Monday, August 29, 2016

GI Joe #1-50

There are some series that mean more to me than others. I'm sure that's true for everyone, but for me one of them is the original GI Joe series. Although I had my first comic read to me at 5 days old, in 1984, I didn't read any series in a series format until 1992, when this very series- the very same issues scanned, in fact- became the first. Before then, it was just random issues here and there.

Since then, I've read the entire series more than once...some as many as 11 times. I have not read them now in many years, I don't even remember what year. Probably 2004 or 2005, so we're looking at more than a decade here.

The series ran under the Marvel aegis from 1982-1994, and then was cancelled, the same year the toyline was cancelled. I was 10 at the time, and had been collecting GI Joe figures since 1990. My brother gave me all of his, which went back to the 1982 originals. (Eventually I'll get a post up on them on Action Figure History, but I don't know when). The series came back, with the original numbering system, and with Larry Hama still at the helm, from IDW in 2010 and it continues to this day, with the most recent issue being #231. I have not reread the IDW series, having read them only once, as they came out.

In this multi-part series I will share the cover scans I've made of my collection of the flagship, original series, as well as the peripheral, tie in titles and a post for Special Missions as well.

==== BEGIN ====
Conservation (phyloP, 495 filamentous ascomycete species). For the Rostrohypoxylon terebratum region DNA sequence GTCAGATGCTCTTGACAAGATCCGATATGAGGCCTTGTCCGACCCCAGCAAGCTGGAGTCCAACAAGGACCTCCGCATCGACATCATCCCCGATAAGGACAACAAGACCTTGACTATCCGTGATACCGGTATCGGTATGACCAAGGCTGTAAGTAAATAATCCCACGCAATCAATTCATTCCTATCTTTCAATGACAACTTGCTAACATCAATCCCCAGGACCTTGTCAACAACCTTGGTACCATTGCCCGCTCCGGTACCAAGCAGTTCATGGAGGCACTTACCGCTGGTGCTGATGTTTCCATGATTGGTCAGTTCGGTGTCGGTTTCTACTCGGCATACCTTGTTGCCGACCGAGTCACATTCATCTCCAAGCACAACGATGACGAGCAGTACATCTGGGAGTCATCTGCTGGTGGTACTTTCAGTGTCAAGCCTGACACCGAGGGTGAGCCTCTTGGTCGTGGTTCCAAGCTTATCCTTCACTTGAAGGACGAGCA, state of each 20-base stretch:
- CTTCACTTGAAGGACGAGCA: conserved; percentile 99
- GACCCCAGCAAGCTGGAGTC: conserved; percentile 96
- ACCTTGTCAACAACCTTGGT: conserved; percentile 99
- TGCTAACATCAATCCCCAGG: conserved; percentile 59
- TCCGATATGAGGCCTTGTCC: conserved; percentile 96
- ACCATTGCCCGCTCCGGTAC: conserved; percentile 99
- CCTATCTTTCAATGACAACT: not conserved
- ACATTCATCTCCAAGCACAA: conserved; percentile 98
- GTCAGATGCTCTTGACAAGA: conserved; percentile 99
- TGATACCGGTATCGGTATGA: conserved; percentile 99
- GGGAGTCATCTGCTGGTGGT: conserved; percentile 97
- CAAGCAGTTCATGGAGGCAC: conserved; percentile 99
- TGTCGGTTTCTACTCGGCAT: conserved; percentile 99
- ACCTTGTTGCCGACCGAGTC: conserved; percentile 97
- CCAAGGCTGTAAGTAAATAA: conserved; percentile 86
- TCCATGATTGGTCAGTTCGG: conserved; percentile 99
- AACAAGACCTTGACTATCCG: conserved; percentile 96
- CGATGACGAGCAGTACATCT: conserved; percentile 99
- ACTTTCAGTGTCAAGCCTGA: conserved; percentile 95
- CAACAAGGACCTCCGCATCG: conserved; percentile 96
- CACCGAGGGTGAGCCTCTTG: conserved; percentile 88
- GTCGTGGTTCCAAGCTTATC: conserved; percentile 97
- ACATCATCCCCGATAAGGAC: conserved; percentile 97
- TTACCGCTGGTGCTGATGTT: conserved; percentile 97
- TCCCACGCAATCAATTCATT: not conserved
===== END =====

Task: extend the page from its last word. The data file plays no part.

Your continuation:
While I do have all the other Devil's Due and IDW series, they won't be part of this project, though I will probably post them at some point as well.

First up are issues #1-50.
 The odd color problem on the left side of the cover is actually from my scanner, not the book itself. It sometimes has an issue with oversized books and red-themed covers. You'll see several others in this very post where the red appears faded in a vertical line.





This was a harder issue to track down, one of the few not added to the collection when new. There is a "not to resell" stamp on the cover. It is also the only issue in this post that we did not have in 1992 when the series was read for the first time.














 I didn't really understand the significance of this issue until many years after I read it the first several times. This was the first comic ever, I believe, to rely solely on images, no text. Most GI Joe titles after it have attempted to do a silent issue #21 with varying degrees of success.




















My least favorite cover of the entire series








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